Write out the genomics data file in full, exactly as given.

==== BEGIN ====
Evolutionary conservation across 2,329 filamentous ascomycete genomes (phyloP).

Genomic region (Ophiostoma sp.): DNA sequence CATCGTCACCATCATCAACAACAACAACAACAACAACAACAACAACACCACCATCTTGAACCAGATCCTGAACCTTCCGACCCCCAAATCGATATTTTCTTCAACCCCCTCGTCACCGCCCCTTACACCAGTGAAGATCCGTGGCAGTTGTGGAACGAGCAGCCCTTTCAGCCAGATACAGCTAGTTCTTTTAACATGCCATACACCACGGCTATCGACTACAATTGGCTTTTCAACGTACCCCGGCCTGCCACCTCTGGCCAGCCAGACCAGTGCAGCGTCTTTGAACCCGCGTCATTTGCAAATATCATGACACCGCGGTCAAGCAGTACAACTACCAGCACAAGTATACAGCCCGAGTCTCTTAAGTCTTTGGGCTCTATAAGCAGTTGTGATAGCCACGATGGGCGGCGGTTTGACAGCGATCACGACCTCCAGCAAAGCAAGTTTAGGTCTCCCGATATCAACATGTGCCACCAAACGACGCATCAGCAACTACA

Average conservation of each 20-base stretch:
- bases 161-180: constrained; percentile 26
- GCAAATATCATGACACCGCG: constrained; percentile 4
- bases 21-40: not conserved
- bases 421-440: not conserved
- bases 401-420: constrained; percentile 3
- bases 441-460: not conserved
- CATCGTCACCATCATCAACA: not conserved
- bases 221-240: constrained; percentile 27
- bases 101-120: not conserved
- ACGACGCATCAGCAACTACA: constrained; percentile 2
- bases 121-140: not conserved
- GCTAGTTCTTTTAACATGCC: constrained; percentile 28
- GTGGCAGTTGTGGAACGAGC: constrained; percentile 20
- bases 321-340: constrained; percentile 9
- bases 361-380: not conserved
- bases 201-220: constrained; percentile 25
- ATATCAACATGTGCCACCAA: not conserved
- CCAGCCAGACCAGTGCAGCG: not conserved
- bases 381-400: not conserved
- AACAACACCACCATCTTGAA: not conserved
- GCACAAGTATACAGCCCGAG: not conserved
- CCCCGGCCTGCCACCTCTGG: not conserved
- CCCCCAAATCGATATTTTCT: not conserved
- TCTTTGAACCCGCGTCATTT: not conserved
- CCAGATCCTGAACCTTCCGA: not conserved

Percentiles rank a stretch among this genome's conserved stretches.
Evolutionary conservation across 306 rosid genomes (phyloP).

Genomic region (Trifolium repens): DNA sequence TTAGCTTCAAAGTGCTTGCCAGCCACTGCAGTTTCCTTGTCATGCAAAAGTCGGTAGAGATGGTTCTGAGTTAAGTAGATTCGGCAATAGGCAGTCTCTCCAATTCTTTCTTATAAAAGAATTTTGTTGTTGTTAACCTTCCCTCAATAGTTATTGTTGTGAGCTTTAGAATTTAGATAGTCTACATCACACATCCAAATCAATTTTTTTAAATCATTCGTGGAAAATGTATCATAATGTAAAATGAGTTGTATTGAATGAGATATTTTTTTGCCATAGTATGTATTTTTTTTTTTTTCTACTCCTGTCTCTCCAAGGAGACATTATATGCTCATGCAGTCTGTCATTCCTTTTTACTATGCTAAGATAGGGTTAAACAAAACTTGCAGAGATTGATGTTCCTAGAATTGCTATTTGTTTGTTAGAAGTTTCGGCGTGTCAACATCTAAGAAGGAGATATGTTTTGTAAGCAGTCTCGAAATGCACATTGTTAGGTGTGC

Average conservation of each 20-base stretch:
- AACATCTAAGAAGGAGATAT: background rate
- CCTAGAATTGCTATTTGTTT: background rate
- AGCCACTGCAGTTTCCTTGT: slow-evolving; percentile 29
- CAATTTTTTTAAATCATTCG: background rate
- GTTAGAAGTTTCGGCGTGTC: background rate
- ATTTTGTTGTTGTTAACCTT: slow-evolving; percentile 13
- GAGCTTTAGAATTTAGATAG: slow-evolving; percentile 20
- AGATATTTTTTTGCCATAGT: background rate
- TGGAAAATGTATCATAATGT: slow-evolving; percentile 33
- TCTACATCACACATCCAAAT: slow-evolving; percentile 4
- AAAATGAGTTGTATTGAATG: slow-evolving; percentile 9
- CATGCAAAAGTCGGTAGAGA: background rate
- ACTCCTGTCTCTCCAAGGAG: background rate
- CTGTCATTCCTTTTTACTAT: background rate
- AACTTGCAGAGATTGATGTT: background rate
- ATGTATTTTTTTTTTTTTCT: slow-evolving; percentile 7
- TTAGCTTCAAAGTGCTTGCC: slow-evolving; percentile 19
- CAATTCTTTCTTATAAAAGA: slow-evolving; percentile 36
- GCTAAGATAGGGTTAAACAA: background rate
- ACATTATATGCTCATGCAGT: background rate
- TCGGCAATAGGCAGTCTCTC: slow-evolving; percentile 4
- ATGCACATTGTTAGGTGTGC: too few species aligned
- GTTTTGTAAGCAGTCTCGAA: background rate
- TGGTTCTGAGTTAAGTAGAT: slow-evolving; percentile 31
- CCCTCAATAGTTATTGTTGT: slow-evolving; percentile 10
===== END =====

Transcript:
Evolutionary conservation across 2,329 filamentous ascomycete genomes (phyloP).

Genomic region (Ophiostoma sp.): DNA sequence CATCGTCACCATCATCAACAACAACAACAACAACAACAACAACAACACCACCATCTTGAACCAGATCCTGAACCTTCCGACCCCCAAATCGATATTTTCTTCAACCCCCTCGTCACCGCCCCTTACACCAGTGAAGATCCGTGGCAGTTGTGGAACGAGCAGCCCTTTCAGCCAGATACAGCTAGTTCTTTTAACATGCCATACACCACGGCTATCGACTACAATTGGCTTTTCAACGTACCCCGGCCTGCCACCTCTGGCCAGCCAGACCAGTGCAGCGTCTTTGAACCCGCGTCATTTGCAAATATCATGACACCGCGGTCAAGCAGTACAACTACCAGCACAAGTATACAGCCCGAGTCTCTTAAGTCTTTGGGCTCTATAAGCAGTTGTGATAGCCACGATGGGCGGCGGTTTGACAGCGATCACGACCTCCAGCAAAGCAAGTTTAGGTCTCCCGATATCAACATGTGCCACCAAACGACGCATCAGCAACTACA

Average conservation of each 20-base stretch:
- bases 161-180: constrained; percentile 26
- GCAAATATCATGACACCGCG: constrained; percentile 4
- bases 21-40: not conserved
- bases 421-440: not conserved
- bases 401-420: constrained; percentile 3
- bases 441-460: not conserved
- CATCGTCACCATCATCAACA: not conserved
- bases 221-240: constrained; percentile 27
- bases 101-120: not conserved
- ACGACGCATCAGCAACTACA: constrained; percentile 2
- bases 121-140: not conserved
- GCTAGTTCTTTTAACATGCC: constrained; percentile 28
- GTGGCAGTTGTGGAACGAGC: constrained; percentile 20
- bases 321-340: constrained; percentile 9
- bases 361-380: not conserved
- bases 201-220: constrained; percentile 25
- ATATCAACATGTGCCACCAA: not conserved
- CCAGCCAGACCAGTGCAGCG: not conserved
- bases 381-400: not conserved
- AACAACACCACCATCTTGAA: not conserved
- GCACAAGTATACAGCCCGAG: not conserved
- CCCCGGCCTGCCACCTCTGG: not conserved
- CCCCCAAATCGATATTTTCT: not conserved
- TCTTTGAACCCGCGTCATTT: not conserved
- CCAGATCCTGAACCTTCCGA: not conserved

Percentiles rank a stretch among this genome's conserved stretches.
Evolutionary conservation across 306 rosid genomes (phyloP).

Genomic region (Trifolium repens): DNA sequence TTAGCTTCAAAGTGCTTGCCAGCCACTGCAGTTTCCTTGTCATGCAAAAGTCGGTAGAGATGGTTCTGAGTTAAGTAGATTCGGCAATAGGCAGTCTCTCCAATTCTTTCTTATAAAAGAATTTTGTTGTTGTTAACCTTCCCTCAATAGTTATTGTTGTGAGCTTTAGAATTTAGATAGTCTACATCACACATCCAAATCAATTTTTTTAAATCATTCGTGGAAAATGTATCATAATGTAAAATGAGTTGTATTGAATGAGATATTTTTTTGCCATAGTATGTATTTTTTTTTTTTTCTACTCCTGTCTCTCCAAGGAGACATTATATGCTCATGCAGTCTGTCATTCCTTTTTACTATGCTAAGATAGGGTTAAACAAAACTTGCAGAGATTGATGTTCCTAGAATTGCTATTTGTTTGTTAGAAGTTTCGGCGTGTCAACATCTAAGAAGGAGATATGTTTTGTAAGCAGTCTCGAAATGCACATTGTTAGGTGTGC

Average conservation of each 20-base stretch:
- AACATCTAAGAAGGAGATAT: background rate
- CCTAGAATTGCTATTTGTTT: background rate
- AGCCACTGCAGTTTCCTTGT: slow-evolving; percentile 29
- CAATTTTTTTAAATCATTCG: background rate
- GTTAGAAGTTTCGGCGTGTC: background rate
- ATTTTGTTGTTGTTAACCTT: slow-evolving; percentile 13
- GAGCTTTAGAATTTAGATAG: slow-evolving; percentile 20
- AGATATTTTTTTGCCATAGT: background rate
- TGGAAAATGTATCATAATGT: slow-evolving; percentile 33
- TCTACATCACACATCCAAAT: slow-evolving; percentile 4
- AAAATGAGTTGTATTGAATG: slow-evolving; percentile 9
- CATGCAAAAGTCGGTAGAGA: background rate
- ACTCCTGTCTCTCCAAGGAG: background rate
- CTGTCATTCCTTTTTACTAT: background rate
- AACTTGCAGAGATTGATGTT: background rate
- ATGTATTTTTTTTTTTTTCT: slow-evolving; percentile 7
- TTAGCTTCAAAGTGCTTGCC: slow-evolving; percentile 19
- CAATTCTTTCTTATAAAAGA: slow-evolving; percentile 36
- GCTAAGATAGGGTTAAACAA: background rate
- ACATTATATGCTCATGCAGT: background rate
- TCGGCAATAGGCAGTCTCTC: slow-evolving; percentile 4
- ATGCACATTGTTAGGTGTGC: too few species aligned
- GTTTTGTAAGCAGTCTCGAA: background rate
- TGGTTCTGAGTTAAGTAGAT: slow-evolving; percentile 31
- CCCTCAATAGTTATTGTTGT: slow-evolving; percentile 10